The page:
- Minnesota Rep. Ilhan Omar on Sunday called House Minority Leader Kevin McCarthy a “liar and a coward.”
- McCarthy on Friday indicated House Republicans would take no action against Rep. Lauren Boebert, who made anti-Muslim remarks.
- Omar said “we have to push them to reckon with the fact that their party right now is normalizing anti-Muslim bigotry.”
Minnesota Rep. Ilhan Omar on Sunday called House Minority Leader Kevin McCarthy a “liar and a coward” and said the Republican Party was “normalizing anti-Muslim bigotry.”
Omar’s comments follow weeks of back-and-forth between herself and Colorado Rep. Lauren Boebert, a Republican, who at an event in November implied that Omar, who is Muslim, was a terrorist.
“It’s shocking and unacceptable,” Omar, a Democrat, said in an interview on CNN’s “State of the Union” on Sunday. “And it’s very unbecoming of a congresswoman to use that kind of derogatory, dangerous, inciting language against a colleague. Many of us thought, post-9/11, that we were on the mend.”
As Insider previously reported, McCarthy on Friday indicated that House Republicans would take no action against Boebert after she compared Omar to a suicide bomber, saying “she apologized publicly, she apologized personally.”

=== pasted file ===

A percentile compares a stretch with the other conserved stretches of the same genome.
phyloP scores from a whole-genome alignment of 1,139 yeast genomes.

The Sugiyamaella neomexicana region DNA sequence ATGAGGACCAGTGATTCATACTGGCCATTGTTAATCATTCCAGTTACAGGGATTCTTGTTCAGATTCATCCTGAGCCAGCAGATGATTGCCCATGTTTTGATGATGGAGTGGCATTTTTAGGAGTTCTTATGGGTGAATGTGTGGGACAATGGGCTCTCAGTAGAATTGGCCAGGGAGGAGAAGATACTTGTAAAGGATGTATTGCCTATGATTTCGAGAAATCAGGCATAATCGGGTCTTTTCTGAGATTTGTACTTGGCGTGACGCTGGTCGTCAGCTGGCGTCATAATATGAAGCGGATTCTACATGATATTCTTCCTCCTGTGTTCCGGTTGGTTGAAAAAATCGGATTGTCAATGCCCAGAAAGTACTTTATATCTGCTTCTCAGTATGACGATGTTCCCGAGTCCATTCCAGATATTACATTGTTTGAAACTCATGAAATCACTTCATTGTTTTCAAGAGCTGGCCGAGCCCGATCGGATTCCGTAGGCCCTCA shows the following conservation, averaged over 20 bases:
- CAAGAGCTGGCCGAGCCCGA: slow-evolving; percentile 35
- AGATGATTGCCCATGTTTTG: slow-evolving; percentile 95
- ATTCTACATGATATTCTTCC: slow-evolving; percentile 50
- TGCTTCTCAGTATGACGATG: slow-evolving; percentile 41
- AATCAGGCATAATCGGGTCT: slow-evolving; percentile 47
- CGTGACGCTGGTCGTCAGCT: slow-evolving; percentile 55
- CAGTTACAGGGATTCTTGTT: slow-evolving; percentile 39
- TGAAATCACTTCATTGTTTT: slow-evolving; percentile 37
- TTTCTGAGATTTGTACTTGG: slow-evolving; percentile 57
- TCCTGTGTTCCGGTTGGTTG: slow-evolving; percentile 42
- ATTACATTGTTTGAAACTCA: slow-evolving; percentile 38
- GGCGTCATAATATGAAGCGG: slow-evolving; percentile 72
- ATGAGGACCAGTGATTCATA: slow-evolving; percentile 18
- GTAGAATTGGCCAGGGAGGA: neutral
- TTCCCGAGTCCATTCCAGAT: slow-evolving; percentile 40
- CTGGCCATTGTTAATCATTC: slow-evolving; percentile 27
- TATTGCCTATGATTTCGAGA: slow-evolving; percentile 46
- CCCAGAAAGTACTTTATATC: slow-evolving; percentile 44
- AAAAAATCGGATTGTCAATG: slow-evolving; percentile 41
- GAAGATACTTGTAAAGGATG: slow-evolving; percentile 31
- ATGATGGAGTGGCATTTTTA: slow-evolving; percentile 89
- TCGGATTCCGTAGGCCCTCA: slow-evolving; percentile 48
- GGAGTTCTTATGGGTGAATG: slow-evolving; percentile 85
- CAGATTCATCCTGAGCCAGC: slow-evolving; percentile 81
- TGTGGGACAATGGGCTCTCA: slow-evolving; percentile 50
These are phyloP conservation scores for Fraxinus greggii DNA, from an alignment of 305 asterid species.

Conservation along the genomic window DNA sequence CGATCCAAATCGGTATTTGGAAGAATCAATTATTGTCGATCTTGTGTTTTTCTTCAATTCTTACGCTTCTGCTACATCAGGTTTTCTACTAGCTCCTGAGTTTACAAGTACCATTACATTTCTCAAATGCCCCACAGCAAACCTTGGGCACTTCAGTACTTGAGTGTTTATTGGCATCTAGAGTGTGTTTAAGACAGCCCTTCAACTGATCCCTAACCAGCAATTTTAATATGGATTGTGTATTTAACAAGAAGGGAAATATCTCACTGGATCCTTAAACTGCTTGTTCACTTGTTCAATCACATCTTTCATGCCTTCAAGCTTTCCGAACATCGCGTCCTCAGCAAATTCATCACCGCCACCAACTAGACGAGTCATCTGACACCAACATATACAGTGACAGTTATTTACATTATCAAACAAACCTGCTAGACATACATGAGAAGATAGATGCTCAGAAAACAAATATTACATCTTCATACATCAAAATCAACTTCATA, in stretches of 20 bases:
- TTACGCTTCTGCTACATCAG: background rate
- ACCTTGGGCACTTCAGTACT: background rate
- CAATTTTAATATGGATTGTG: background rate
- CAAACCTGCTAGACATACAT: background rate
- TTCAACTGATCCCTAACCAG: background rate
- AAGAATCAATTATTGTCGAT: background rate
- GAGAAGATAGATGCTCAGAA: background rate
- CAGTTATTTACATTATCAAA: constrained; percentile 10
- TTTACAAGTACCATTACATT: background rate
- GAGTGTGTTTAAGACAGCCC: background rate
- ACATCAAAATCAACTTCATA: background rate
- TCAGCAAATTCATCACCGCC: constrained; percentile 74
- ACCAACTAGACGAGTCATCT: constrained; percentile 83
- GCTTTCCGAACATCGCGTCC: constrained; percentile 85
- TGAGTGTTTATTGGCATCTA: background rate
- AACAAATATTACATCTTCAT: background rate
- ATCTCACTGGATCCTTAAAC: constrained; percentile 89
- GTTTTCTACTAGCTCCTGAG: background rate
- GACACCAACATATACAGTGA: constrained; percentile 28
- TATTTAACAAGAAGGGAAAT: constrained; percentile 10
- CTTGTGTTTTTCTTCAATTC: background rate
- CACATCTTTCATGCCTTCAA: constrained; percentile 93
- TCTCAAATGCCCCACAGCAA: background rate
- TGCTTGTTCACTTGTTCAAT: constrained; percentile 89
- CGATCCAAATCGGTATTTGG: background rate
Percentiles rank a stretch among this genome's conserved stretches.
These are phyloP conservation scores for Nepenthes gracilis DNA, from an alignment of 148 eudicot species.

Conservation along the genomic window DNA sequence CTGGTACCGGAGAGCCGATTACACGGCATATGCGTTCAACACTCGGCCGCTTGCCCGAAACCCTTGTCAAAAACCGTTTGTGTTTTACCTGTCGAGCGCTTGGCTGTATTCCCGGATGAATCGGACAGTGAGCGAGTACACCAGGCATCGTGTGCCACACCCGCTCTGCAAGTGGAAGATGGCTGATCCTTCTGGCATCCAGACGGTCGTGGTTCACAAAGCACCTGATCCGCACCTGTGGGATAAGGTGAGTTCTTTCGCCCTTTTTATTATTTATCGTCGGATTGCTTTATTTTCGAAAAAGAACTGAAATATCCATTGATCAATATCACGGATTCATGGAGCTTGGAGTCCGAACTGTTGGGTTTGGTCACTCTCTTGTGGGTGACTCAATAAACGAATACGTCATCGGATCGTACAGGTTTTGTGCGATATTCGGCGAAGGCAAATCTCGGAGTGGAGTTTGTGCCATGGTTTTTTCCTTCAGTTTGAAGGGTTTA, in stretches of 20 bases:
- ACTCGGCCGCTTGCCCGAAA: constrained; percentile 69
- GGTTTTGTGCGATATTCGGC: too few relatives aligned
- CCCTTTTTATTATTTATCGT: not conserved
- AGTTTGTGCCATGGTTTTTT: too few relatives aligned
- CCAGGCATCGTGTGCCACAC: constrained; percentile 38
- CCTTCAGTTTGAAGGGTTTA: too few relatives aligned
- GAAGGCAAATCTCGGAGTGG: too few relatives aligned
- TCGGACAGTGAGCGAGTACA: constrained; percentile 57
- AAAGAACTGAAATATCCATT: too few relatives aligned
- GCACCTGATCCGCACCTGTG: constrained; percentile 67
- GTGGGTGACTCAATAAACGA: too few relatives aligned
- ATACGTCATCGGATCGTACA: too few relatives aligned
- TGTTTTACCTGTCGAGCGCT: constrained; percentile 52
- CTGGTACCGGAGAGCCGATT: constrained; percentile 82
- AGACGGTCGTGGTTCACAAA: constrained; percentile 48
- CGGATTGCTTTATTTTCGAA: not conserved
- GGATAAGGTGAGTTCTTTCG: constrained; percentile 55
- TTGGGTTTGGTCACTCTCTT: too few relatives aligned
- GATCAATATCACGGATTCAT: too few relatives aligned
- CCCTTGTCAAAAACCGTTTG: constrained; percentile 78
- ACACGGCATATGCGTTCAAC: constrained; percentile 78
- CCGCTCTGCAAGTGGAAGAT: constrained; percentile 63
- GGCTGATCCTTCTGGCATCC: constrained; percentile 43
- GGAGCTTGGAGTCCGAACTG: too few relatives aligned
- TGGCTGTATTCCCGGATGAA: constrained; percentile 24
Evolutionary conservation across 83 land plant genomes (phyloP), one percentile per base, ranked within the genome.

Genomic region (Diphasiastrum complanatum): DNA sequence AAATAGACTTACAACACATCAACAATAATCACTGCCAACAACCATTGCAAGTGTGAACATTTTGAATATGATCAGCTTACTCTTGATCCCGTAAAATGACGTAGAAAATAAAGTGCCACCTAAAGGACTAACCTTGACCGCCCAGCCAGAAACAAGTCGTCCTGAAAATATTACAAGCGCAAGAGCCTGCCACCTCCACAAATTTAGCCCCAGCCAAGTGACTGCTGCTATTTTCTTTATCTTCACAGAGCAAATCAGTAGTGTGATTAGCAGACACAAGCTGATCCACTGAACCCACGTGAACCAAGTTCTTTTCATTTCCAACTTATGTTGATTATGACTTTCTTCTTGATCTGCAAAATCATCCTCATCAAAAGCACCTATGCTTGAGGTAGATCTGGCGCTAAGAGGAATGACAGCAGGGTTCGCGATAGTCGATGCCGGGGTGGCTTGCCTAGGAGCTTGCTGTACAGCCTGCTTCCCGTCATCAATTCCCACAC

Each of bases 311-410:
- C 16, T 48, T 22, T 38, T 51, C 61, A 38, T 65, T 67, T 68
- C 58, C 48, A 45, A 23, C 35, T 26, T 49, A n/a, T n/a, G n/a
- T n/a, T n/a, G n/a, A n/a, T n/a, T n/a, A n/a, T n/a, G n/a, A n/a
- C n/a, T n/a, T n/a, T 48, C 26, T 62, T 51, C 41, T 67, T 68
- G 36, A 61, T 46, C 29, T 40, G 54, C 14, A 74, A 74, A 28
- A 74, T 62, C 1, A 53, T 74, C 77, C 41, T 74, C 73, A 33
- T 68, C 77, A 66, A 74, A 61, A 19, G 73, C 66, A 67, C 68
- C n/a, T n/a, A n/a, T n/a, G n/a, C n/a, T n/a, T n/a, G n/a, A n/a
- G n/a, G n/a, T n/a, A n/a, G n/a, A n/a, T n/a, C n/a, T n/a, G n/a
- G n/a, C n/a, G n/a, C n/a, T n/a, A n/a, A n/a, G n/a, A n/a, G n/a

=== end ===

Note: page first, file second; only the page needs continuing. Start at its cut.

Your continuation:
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Boebert in a tweet said she apologized to “anyone in the Muslim community I offended” though she later in a video shared details of a contentious phone call between herself and Omar, calling the Minnesota lawmaker “anti-American.”
“McCarthy is a liar and a coward,” Omar told CNN’s Jake Tapper. “He doesn’t have the ability to condemn the kind of bigoted Islamophobia and anti-Muslim rhetoric that are being trafficked by a member of his conference.
“Because this is —this is who they are,” she continued Sunday. “And we have to be able to stand up to them. And we have to push them to reckon with the fact that their party right now is normalizing anti-Muslim bigotry.”
McCarthy has not yet publicly commented or responded to Omar’s remarks.
Omar also said when she was first elected to Congress in 2018, she recieved phone calls from world leaders who congratulated her “because they thought America was past its sort of post-9/11 Islamophobia,” she said.
“And to see this happen right now in the halls of Congress really is damaging, not just to the Muslim community, to myself, but to the kind of country we want to be,” she added.